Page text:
In this study, the researchers show the techniques and instruments they used to study biological oxygen demand. They both discuss methods other researchers have used and create their own system for measuring changes in oxygen. Respiratory changes can help people understand “global carbon cycles, microbial metabolism, postharvest quality, and compost stability.” These researchers measure how oxygen decreases in a closed system to show respiratory adjustments.
The researchers create a simple system using a galvanic cell oxygen electrode with a system that collected the information. This system uses Apogee Instruments’ galvanic-cell oxygen probes (SO-110), which measure the partial pressure of oxygen. The probes are attached to a standard canning jar lid that can be fitted to any size jar, and they used different sized jars (125 mL to 2 liters). Additionally, canning jar lids are modified to include a hole to accommodate the sensor. To make sure the hole is airtight, they also used a custom nut from Apogee Instruments (AO-003).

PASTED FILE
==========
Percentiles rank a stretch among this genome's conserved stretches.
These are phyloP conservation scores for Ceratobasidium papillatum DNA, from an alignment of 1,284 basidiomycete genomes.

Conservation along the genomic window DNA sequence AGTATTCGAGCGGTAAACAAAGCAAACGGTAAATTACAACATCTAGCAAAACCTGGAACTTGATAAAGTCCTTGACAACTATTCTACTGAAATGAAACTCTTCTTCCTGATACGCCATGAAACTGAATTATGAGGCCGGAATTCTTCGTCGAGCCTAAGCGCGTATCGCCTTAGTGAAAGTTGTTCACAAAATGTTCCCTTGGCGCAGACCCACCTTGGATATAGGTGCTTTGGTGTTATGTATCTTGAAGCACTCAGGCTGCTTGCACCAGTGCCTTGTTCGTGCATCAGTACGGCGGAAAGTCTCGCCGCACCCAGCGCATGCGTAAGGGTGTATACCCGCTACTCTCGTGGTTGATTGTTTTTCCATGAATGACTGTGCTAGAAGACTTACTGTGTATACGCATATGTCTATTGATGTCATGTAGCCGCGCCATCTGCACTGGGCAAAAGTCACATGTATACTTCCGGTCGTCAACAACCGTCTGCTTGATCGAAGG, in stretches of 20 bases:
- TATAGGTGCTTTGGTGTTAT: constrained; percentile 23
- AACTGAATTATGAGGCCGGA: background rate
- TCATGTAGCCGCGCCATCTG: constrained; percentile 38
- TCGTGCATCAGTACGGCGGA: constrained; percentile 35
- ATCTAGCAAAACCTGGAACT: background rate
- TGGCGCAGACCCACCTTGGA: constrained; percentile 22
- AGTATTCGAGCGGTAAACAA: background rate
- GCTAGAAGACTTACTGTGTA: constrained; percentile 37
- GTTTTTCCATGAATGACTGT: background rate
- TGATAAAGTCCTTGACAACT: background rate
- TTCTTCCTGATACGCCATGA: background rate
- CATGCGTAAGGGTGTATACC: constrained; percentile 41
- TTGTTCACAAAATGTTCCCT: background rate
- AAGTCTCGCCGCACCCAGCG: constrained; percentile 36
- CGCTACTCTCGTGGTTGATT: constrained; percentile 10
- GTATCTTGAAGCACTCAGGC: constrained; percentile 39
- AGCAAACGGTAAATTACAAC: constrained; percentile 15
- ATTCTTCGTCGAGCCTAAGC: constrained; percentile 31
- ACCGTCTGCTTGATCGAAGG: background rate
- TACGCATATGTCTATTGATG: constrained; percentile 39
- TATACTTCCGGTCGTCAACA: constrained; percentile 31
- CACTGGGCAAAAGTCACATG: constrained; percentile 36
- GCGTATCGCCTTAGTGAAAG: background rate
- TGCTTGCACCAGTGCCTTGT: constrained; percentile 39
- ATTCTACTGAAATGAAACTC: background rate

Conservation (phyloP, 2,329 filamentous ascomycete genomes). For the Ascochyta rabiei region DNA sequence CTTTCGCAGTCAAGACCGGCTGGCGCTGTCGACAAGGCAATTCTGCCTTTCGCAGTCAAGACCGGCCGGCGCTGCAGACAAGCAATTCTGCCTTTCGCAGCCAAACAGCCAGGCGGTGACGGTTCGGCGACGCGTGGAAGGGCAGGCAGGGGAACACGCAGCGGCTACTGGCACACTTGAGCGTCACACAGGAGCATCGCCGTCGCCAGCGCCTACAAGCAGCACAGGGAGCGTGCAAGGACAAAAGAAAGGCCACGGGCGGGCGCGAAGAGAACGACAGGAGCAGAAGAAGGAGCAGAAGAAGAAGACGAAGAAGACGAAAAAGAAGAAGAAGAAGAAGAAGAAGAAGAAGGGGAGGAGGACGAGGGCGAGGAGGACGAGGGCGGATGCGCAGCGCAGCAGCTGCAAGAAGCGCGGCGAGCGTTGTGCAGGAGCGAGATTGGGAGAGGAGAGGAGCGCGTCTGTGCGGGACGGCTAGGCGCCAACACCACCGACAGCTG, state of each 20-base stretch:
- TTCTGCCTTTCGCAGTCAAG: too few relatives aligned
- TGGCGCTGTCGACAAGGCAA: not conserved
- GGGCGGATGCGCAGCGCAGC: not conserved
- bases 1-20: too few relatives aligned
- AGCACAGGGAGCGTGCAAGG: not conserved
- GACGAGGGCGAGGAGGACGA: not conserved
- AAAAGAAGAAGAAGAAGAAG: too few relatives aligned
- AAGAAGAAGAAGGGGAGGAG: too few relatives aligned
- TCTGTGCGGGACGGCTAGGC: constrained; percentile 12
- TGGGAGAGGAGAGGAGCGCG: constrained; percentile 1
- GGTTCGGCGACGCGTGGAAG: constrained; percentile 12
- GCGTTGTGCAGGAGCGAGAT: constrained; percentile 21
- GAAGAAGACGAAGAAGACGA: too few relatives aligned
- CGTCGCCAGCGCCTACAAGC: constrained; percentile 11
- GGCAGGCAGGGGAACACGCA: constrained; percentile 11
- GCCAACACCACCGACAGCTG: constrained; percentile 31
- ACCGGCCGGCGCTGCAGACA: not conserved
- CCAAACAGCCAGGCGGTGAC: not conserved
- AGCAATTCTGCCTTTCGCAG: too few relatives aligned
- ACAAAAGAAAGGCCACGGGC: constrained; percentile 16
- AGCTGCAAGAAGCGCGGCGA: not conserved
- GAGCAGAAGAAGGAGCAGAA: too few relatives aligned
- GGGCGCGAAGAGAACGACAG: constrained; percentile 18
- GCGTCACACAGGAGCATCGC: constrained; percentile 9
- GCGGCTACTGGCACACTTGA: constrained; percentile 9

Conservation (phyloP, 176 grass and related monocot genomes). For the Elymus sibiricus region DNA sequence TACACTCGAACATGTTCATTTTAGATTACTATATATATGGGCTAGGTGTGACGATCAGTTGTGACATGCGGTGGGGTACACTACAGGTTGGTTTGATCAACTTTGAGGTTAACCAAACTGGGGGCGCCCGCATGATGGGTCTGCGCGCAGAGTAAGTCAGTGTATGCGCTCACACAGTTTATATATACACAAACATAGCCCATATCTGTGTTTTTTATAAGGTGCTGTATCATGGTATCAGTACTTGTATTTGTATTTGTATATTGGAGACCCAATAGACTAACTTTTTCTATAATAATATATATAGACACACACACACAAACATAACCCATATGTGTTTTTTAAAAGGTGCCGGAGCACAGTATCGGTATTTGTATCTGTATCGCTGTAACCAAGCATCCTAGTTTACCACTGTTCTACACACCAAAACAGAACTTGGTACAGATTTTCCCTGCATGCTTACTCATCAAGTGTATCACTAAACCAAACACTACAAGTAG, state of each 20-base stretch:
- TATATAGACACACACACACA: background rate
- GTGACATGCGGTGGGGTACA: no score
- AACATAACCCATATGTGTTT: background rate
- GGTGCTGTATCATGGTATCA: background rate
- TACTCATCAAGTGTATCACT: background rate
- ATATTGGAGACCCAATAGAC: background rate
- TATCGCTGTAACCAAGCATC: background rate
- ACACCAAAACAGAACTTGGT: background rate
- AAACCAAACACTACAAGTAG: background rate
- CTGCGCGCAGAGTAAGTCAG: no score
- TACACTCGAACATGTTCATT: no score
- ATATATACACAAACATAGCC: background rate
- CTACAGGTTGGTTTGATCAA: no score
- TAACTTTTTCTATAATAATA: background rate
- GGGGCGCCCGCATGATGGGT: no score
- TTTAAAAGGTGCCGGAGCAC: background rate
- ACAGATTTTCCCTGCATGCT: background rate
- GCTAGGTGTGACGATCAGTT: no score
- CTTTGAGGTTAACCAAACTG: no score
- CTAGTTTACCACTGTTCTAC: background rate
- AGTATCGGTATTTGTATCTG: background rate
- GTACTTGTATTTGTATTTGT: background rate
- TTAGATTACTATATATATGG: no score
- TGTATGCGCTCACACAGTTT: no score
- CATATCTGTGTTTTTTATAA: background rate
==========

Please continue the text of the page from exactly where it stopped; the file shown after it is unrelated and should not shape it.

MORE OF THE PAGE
Smaller jars cause faster changes in oxygen levels and therefore excel for objects or organisms with low oxygen consumption rates. Larger jars work better for longer studies because oxygen takes longer to deplete, and the jars can remain sealed longer before oxygen needs to be replenished. There are many ways to adapt this system in researching respiration.
This study and reflection of best practices covers many different techniques to improve a study of oxygen depletion.
Image 2. Six galvanic-cell oxygen probes attached to the lid of one-Liter canning jars. A datalogger is shown in the background. In this example photo, hydrated media was placed in an upright position to allow drainage and increase aeration. After inserting the media and sealing the lids, the jars are placed in an insulated box to stabilize temperature.
Image 1. Photo by S N Pattenden; Green forest
- Paul Kusuma
- Bruce Bugbee